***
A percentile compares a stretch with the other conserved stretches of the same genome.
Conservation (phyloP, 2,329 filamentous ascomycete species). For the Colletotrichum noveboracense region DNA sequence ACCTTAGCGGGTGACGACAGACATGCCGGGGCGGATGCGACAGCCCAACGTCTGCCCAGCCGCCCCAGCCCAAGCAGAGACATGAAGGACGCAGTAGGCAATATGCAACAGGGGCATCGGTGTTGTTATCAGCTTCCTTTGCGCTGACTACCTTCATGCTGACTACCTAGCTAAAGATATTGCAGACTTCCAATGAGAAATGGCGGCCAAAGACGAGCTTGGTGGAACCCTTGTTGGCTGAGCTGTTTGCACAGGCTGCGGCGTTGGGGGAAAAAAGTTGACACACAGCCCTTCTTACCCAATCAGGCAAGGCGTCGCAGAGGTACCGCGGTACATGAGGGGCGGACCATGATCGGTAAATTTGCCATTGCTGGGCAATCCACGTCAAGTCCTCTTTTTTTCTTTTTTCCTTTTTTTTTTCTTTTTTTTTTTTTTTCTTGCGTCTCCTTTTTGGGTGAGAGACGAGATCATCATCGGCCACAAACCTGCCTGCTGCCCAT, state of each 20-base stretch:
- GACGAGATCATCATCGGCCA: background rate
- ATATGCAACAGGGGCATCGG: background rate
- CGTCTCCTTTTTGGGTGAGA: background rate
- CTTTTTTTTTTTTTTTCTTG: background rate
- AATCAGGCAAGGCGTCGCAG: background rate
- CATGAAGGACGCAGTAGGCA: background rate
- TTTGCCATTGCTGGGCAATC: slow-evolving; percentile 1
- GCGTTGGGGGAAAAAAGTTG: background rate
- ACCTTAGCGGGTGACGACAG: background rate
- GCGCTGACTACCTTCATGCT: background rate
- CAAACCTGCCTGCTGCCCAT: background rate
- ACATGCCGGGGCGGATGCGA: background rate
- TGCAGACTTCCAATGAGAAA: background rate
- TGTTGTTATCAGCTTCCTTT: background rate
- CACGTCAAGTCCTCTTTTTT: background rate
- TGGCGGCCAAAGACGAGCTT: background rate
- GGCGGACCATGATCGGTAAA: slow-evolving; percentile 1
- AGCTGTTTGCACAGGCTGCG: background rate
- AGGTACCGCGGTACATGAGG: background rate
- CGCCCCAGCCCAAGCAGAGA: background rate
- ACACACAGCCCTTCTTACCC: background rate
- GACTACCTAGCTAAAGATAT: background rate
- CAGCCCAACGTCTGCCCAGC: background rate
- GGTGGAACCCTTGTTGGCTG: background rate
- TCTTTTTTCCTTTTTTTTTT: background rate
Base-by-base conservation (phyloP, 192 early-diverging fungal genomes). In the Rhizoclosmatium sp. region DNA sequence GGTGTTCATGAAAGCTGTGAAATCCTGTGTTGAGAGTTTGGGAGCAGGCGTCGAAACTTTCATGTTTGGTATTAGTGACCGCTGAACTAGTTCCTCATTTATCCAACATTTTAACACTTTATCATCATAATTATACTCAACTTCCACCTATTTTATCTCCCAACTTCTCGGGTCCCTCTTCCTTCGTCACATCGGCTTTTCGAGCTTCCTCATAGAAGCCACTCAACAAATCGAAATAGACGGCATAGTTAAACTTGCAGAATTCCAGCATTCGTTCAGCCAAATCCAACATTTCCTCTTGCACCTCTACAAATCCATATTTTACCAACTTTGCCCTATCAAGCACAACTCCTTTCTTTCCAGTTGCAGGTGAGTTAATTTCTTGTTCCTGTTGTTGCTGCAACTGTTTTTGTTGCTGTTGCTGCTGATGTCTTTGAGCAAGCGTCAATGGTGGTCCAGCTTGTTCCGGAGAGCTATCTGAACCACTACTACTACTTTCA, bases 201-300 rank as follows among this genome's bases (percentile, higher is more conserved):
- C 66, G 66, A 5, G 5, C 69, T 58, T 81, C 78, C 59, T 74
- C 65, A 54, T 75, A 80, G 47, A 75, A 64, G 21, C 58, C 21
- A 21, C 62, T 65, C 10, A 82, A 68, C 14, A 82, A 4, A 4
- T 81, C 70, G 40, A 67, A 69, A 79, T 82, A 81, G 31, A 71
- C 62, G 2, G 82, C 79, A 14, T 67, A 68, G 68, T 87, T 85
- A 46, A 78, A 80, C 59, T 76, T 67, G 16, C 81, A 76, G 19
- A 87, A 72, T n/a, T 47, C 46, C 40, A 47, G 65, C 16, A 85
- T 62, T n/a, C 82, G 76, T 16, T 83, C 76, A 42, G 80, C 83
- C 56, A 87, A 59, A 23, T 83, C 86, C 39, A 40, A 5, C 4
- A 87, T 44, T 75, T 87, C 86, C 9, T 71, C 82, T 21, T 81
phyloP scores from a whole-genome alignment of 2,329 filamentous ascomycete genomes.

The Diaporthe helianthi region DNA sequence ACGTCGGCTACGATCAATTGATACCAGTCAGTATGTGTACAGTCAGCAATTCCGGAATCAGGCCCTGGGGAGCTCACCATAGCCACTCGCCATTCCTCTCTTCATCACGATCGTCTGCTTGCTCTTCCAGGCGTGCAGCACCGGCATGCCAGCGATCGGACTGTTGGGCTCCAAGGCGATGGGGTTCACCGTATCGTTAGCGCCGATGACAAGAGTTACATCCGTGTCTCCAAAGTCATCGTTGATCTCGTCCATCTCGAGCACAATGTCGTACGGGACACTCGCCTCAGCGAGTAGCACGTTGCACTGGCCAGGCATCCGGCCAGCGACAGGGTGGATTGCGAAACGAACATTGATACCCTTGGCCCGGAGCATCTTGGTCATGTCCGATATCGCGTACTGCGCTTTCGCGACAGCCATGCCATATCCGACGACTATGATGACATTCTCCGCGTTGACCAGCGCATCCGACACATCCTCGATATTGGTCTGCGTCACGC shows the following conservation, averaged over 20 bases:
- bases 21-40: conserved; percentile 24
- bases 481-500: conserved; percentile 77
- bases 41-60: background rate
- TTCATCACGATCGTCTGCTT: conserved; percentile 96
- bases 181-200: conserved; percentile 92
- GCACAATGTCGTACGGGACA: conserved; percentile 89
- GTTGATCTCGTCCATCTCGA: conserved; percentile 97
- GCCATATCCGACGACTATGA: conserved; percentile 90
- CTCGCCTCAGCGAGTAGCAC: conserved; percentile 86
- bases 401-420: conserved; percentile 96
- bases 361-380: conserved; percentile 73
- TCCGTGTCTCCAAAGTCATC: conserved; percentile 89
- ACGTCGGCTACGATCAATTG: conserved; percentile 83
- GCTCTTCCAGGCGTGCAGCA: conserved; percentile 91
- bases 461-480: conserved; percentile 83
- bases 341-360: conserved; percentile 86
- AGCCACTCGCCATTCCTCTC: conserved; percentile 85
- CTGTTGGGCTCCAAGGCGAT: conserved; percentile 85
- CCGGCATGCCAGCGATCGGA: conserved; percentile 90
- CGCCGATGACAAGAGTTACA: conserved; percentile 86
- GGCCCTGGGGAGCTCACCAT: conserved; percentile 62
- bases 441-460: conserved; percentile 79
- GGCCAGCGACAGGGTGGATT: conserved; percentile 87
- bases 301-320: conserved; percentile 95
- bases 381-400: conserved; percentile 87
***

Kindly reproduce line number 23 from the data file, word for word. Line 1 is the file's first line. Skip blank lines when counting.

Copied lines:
- ACACACAGCCCTTCTTACCC: background rate